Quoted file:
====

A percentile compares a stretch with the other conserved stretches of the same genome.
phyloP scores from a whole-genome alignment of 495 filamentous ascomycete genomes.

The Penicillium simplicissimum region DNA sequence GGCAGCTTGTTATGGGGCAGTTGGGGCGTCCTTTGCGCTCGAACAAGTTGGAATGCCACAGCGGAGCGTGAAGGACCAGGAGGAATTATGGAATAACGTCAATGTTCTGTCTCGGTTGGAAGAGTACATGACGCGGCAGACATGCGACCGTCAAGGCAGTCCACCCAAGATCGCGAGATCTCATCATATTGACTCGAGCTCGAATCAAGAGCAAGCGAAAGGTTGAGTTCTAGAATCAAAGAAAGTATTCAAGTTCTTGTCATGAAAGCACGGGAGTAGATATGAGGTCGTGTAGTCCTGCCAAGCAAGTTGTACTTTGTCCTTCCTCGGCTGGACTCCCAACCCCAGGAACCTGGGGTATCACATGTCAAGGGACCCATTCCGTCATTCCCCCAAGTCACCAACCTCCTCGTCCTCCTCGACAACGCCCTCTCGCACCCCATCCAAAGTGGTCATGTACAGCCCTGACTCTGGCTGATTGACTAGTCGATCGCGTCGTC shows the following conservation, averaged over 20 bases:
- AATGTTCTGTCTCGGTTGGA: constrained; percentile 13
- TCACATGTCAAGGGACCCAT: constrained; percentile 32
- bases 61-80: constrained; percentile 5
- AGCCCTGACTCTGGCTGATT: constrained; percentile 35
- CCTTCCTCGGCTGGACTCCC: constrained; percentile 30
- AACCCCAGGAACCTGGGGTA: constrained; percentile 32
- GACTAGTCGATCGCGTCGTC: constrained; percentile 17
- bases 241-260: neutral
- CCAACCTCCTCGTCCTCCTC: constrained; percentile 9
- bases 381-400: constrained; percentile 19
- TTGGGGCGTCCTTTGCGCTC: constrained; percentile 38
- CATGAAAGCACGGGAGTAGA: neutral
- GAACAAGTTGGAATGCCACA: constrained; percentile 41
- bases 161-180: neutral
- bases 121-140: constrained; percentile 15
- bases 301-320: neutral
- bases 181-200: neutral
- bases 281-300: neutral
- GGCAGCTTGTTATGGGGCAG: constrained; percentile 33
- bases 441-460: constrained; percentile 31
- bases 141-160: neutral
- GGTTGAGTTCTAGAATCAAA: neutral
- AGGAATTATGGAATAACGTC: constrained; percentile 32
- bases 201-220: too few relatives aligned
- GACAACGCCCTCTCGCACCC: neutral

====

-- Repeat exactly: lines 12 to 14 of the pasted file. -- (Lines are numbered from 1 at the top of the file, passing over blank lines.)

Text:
- CCAACCTCCTCGTCCTCCTC: constrained; percentile 9
- bases 381-400: constrained; percentile 19
- TTGGGGCGTCCTTTGCGCTC: constrained; percentile 38